How mapping visionaries for responsible tech could help develop a people-centred approach to Smarter London

Doteveryone is underpinning their mission to champion responsible technology for a fairer society by mapping who else shares that vision. I think there’s scope for linking up with our Networked City mapping on the same theme, and using that to organise a group promoting people-centred design for London’s smart city.

Doteveryone have worked with the Digital Life Collective to use the mapping tool Kumu for this network map.

They explain that the the map can show who’s connected to whom and who is doing what, and so:

  • Help funders identify which themes and geographies currently have — or don’t have — activities
  • Help people and organisations to think more strategically about who and what they are trying to influence
  • Identify clusters by sector, country, activities, and especially outcomes
  • Help organisations see who else is concerned about the same topics

In London Drew Mackie has been doing something similar for our Networked City exploration, with a map of those interested in mapping and network building. More here about that map and the idea of a community of practice.

This screenshot is deliberately low resolution, because we’ve said that we won’t show publicly the connections between individuals. That’s available to those on the map when they log in to the survey portal created by the Sumapp system used by Drew to collect and easily update information.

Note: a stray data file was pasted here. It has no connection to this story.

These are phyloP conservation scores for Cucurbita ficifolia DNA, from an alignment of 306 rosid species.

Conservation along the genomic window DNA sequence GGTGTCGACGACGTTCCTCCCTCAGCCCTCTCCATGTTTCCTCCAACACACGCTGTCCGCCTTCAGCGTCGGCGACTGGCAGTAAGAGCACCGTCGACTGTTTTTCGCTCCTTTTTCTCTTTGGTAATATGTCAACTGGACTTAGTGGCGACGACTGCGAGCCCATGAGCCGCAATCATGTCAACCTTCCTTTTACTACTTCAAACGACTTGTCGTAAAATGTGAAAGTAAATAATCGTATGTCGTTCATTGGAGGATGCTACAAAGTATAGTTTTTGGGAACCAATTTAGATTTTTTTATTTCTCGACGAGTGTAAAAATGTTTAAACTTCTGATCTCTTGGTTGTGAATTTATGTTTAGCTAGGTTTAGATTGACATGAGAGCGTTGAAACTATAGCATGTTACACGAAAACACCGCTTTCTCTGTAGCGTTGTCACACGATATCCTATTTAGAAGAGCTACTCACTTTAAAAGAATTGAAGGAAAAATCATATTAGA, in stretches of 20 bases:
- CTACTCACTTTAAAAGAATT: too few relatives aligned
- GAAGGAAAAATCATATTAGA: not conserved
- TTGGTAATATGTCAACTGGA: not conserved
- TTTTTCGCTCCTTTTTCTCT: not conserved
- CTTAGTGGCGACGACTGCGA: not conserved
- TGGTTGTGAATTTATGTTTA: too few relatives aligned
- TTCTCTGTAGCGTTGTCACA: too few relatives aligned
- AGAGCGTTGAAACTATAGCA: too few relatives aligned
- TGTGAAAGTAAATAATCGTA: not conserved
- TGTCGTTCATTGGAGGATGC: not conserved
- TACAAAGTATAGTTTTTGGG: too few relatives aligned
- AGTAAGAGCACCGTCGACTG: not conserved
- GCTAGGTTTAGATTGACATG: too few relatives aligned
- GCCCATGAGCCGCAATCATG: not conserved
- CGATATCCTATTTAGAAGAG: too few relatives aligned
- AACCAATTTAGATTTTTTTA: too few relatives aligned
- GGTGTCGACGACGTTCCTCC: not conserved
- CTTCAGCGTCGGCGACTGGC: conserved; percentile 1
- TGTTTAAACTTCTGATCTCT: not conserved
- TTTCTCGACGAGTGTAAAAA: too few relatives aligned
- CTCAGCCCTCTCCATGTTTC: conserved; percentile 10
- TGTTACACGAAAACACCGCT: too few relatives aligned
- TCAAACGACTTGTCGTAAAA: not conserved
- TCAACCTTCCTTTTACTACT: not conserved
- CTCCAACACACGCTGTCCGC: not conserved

For the Doteveryone map Christina Bowen has used a simple Google form to collect the data. Drew and Christina know each other as “Kumus” featured on the Kumu site. Some of the Kumu team are based in Hawaii, where Kumu means teacher, or a source of wisdom.

I think Christina and Drew are going to hook up soon via Zoom to compare approaches. I hope that might also spark some discussion about promoting Doteveryone’s people-centred view of technology also favoured by Smarter London.

Dominic Campbell of Futuregov recently tweeted how he and his innovative team, specialising in digital transformation, would love to work with others on a human-centered approach to smart cities.

I responded, starting a conversation about how that might happen. After a few exchanges London’s chief digital officer gave his support.

Amazing! The power of Twitter. Anyway, I think that a first step could be to get together a core group of enthusiasts, which might include … well, I’ll hold off suggesting who. We need a bit more mapping to see who might be up for it.

If you want to see how Smarter London is developing Theo Blackwell and his team have taken a big step in transparency by creating a public report card on Trello.